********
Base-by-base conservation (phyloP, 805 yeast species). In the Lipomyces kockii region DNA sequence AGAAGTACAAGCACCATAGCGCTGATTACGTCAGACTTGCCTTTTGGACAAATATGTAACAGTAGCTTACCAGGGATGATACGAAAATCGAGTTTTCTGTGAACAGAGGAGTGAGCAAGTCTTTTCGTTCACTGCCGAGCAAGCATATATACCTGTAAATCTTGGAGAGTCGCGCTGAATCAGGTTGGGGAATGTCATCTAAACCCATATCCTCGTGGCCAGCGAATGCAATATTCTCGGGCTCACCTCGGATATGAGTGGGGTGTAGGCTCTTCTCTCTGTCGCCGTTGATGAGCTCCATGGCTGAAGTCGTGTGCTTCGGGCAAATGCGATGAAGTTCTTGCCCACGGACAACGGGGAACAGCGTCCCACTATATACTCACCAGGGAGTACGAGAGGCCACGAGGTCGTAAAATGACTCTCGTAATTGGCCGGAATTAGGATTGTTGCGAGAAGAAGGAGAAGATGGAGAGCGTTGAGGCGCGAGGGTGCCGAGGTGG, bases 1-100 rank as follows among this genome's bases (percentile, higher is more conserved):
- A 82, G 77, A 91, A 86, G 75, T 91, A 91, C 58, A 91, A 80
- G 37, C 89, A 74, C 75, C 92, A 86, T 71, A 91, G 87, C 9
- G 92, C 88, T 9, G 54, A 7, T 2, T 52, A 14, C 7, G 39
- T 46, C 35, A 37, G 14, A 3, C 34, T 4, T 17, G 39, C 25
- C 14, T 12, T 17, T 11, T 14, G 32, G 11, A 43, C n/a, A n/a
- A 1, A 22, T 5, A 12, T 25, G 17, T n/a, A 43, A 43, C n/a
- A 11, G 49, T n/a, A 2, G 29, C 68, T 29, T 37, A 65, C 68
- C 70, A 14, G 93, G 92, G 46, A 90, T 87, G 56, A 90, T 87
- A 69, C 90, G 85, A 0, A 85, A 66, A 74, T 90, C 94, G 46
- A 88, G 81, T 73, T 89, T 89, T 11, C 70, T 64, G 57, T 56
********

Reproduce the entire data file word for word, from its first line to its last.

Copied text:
Base-by-base conservation (phyloP, 805 yeast species). In the Lipomyces kockii region DNA sequence AGAAGTACAAGCACCATAGCGCTGATTACGTCAGACTTGCCTTTTGGACAAATATGTAACAGTAGCTTACCAGGGATGATACGAAAATCGAGTTTTCTGTGAACAGAGGAGTGAGCAAGTCTTTTCGTTCACTGCCGAGCAAGCATATATACCTGTAAATCTTGGAGAGTCGCGCTGAATCAGGTTGGGGAATGTCATCTAAACCCATATCCTCGTGGCCAGCGAATGCAATATTCTCGGGCTCACCTCGGATATGAGTGGGGTGTAGGCTCTTCTCTCTGTCGCCGTTGATGAGCTCCATGGCTGAAGTCGTGTGCTTCGGGCAAATGCGATGAAGTTCTTGCCCACGGACAACGGGGAACAGCGTCCCACTATATACTCACCAGGGAGTACGAGAGGCCACGAGGTCGTAAAATGACTCTCGTAATTGGCCGGAATTAGGATTGTTGCGAGAAGAAGGAGAAGATGGAGAGCGTTGAGGCGCGAGGGTGCCGAGGTGG, bases 1-100 rank as follows among this genome's bases (percentile, higher is more conserved):
- A 82, G 77, A 91, A 86, G 75, T 91, A 91, C 58, A 91, A 80
- G 37, C 89, A 74, C 75, C 92, A 86, T 71, A 91, G 87, C 9
- G 92, C 88, T 9, G 54, A 7, T 2, T 52, A 14, C 7, G 39
- T 46, C 35, A 37, G 14, A 3, C 34, T 4, T 17, G 39, C 25
- C 14, T 12, T 17, T 11, T 14, G 32, G 11, A 43, C n/a, A n/a
- A 1, A 22, T 5, A 12, T 25, G 17, T n/a, A 43, A 43, C n/a
- A 11, G 49, T n/a, A 2, G 29, C 68, T 29, T 37, A 65, C 68
- C 70, A 14, G 93, G 92, G 46, A 90, T 87, G 56, A 90, T 87
- A 69, C 90, G 85, A 0, A 85, A 66, A 74, T 90, C 94, G 46
- A 88, G 81, T 73, T 89, T 89, T 11, C 70, T 64, G 57, T 56